But what happens in those rare cases where a business owner is asked to participate in an event that violates her deepest religious beliefs or to give voice to a message that violates her conscience?

Note that the service and not the customer is at issue, contrary to how many have attempted to frame the debate. It’s not that the African-American photographer, for example, is refusing to serve someone who happens to be a member of Aryan Nation. She is willing to take his portrait or photograph his dog, for example. The problem arises when the member of Aryan Nation is asking the photographer to promote the message of Aryan Nation with her creative talents.

Sadly, the nondiscrimination ordinances usually still apply. In many states, if Aryan Nation filed a discrimination lawsuit, they might win, leaving the photographer to pay crippling fines. In other states, however, a religious liberty defense is available to the photographer if providing requested services would violate her sincerely held religious beliefs.

Generally known as Religious Freedom Restoration Acts, or RFRAs, these state laws are modeled after the federal RFRA that Congress overwhelmingly passed in 1993. Signed by President Bill Clinton, the federal RFRA received a unanimous vote in the House and a 97 to 3 vote in the Senate. It legislatively overturned the US Supreme Court’s Employment Division of Oregon v. Smith decision. That case weakened First Amendment free exercise protection when it ruled that laws that are neutral (that is, don’t target religion) and generally applicable (that is, apply to everyone) are constitutional, even if they cause a person to violate her religious beliefs.

Prior to Smith, the court applied what is known as strict scrutiny review to laws that burden religious belief or practice. See, e.g., Sherbert v. Verner; Wisconsin v. Yoder; Thomas v. Review Bd. of Ind. Emp’t Sec. Div.. Under that test, the law had to further a compelling interest, which was understood to be only an interest of the highest order, and had to be the least restrictive means of accomplishing the interest. So even if the government had a compelling interest for its law, the law could not be applied constitutionally to someone if it could accomplish its purpose without forcing the person to violate her faith.

Smith said that the strict scrutiny test no longer applied to neutral, generally applicable laws that burdened religious faith and practice. So while government could not enact a law that banned, let’s say, the religious rite of circumcision while allowing medical doctors to perform circumcisions, it might be able to enact a law that banned all circumcisions, as as San Francisco recently contemplated doing.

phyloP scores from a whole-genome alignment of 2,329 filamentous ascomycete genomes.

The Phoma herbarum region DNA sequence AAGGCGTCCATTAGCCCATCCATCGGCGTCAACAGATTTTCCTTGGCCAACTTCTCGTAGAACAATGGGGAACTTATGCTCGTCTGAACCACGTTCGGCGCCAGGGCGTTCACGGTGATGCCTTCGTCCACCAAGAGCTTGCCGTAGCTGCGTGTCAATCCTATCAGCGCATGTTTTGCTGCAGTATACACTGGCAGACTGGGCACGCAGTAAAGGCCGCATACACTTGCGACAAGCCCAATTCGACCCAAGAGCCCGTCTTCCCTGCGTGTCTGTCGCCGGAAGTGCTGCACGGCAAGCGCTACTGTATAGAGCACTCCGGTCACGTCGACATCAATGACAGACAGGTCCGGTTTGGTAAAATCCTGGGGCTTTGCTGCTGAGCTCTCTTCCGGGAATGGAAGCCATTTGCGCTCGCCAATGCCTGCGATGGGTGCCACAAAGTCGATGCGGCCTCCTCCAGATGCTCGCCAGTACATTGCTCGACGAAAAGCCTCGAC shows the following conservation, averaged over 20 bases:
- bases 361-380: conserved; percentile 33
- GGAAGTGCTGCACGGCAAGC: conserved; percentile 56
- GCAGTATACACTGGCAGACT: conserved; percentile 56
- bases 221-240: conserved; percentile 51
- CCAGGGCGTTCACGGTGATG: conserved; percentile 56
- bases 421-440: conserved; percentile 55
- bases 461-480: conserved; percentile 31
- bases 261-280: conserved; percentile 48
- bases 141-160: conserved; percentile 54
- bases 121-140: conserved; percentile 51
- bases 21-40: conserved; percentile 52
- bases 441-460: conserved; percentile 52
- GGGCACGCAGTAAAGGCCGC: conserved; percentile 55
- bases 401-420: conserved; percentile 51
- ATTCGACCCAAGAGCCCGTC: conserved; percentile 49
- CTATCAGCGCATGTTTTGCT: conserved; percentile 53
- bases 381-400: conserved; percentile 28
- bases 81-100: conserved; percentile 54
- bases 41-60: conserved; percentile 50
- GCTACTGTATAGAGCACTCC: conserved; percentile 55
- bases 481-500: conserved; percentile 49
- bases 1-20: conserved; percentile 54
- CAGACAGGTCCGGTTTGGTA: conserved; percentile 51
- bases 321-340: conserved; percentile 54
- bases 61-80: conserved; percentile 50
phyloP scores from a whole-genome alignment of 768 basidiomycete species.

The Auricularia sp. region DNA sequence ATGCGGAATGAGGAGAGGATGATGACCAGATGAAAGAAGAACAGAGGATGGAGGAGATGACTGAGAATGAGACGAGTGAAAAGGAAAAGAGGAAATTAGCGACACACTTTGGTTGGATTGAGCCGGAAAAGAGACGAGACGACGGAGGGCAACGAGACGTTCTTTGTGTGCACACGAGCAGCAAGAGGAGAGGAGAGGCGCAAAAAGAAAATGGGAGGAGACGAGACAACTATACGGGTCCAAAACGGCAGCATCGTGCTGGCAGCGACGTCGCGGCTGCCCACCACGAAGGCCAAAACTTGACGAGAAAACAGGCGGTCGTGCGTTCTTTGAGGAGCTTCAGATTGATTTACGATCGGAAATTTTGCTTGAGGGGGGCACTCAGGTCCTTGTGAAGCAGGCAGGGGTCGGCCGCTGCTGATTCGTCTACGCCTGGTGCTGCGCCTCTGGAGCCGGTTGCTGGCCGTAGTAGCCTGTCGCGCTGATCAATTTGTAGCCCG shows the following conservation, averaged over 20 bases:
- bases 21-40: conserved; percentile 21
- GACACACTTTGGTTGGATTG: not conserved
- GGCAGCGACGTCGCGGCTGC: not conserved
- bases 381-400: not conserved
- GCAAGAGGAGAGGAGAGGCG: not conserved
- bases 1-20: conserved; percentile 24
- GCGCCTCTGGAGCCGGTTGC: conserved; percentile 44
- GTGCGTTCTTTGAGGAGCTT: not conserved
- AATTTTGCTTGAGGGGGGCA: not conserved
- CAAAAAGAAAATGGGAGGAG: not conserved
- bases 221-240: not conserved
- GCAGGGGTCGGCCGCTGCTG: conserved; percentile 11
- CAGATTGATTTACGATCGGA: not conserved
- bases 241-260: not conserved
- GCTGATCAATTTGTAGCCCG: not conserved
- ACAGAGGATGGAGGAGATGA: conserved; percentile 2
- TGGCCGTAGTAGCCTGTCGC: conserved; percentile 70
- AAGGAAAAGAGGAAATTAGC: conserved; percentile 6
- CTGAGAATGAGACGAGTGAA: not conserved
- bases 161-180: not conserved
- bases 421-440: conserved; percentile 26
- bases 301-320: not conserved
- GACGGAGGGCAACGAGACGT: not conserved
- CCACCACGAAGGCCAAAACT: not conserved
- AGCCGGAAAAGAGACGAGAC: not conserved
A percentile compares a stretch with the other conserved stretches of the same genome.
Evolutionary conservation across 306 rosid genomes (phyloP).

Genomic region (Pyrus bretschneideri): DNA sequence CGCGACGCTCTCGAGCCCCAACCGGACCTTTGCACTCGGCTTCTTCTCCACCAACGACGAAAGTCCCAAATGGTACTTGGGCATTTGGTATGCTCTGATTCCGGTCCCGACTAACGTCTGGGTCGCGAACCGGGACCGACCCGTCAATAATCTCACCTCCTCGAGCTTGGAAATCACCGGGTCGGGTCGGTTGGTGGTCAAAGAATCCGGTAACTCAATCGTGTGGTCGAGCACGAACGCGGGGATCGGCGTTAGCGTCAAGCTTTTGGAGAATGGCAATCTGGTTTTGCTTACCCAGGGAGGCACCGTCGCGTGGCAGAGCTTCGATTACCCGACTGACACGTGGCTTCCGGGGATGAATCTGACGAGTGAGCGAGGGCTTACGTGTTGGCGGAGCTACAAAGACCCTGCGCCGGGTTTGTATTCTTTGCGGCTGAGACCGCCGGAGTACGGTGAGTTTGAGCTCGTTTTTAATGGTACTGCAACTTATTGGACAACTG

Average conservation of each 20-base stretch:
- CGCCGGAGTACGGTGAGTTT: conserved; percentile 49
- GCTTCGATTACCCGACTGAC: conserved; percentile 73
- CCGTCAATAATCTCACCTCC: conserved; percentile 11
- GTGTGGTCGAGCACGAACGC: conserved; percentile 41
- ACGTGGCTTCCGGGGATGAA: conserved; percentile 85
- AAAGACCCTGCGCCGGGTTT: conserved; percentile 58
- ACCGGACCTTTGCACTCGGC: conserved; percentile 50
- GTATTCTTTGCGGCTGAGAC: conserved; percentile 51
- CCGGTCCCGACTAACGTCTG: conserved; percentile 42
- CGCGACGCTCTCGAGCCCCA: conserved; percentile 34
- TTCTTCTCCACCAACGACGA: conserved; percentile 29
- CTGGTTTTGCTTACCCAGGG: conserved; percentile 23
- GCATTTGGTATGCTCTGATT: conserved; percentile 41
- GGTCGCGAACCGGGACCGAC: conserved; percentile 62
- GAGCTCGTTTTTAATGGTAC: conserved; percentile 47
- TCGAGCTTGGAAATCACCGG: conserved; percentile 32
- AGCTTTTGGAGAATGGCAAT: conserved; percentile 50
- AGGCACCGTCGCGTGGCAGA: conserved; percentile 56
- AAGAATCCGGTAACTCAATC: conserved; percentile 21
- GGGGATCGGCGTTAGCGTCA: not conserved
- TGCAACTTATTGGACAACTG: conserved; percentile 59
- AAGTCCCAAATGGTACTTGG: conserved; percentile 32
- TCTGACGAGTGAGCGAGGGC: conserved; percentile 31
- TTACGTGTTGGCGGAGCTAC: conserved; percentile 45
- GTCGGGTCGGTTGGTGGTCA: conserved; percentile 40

The federal RFRA overruled the Smith decision by restoring the strict scrutiny test for all laws that burdened religious faith and practice, regardless of whether they were neutral and generally applicable. The Supreme Court subsequently ruled in City of Boerne v. Flores that, while Congress could require that federal laws burdening religion survive strict scrutiny, it could not impose that requirement on the states. So states began passing their own RFRAs, which required that any law burdening their state constitutional free exercise clause must further a compelling interest and be the least restrictive means of accomplishing that interest.

To date, eighteen states (including Arizona, where the recently vetoed SB 1062 was proposed) have passed a state RFRA, and the high courts of eight additional states have ruled that state laws burdening the free exercise of religion must survive strict scrutiny review. The District of Columbia also provides RFRA protection.

Over the past twenty years, hundreds of lawsuits have involved federal and state RFRAs, but not a single one has involved a business owner who wanted to deny basic services like food, clothing, necessary medical care, hotel rooms or taxi cab rides to people because of their skin color, sex or sexual preferences. In fact, none has concerned skin color or sex, and only one (Elane Photography v. Willock, discussed below), has even touched on “sexual orientation.” Rather, RFRA cases typically involve things like zoning restrictions that make it impossible for religious groups to use property, as in Irshad Learning Center v. City of Dupage, or prison regulations that make it difficult for prisoners to live consistently with their faith, as in Muhammad v. Crosby.

With RFRA, a litigant is at least allowed to assert a free-exercise-based claim or defense so that a court or administrative law body is required to apply the compelling interest test. RFRA does not guarantee that the litigant wins and the law cannot apply to her. Rather, RFRA means that when a law burdens free exercise of religion, it has to survive strict scrutiny in order to apply to the one whose exercise of religion is burdened. RFRA makes certain that government cannot willy-nilly enact laws that violate people’s faith and so discriminate against people of faith.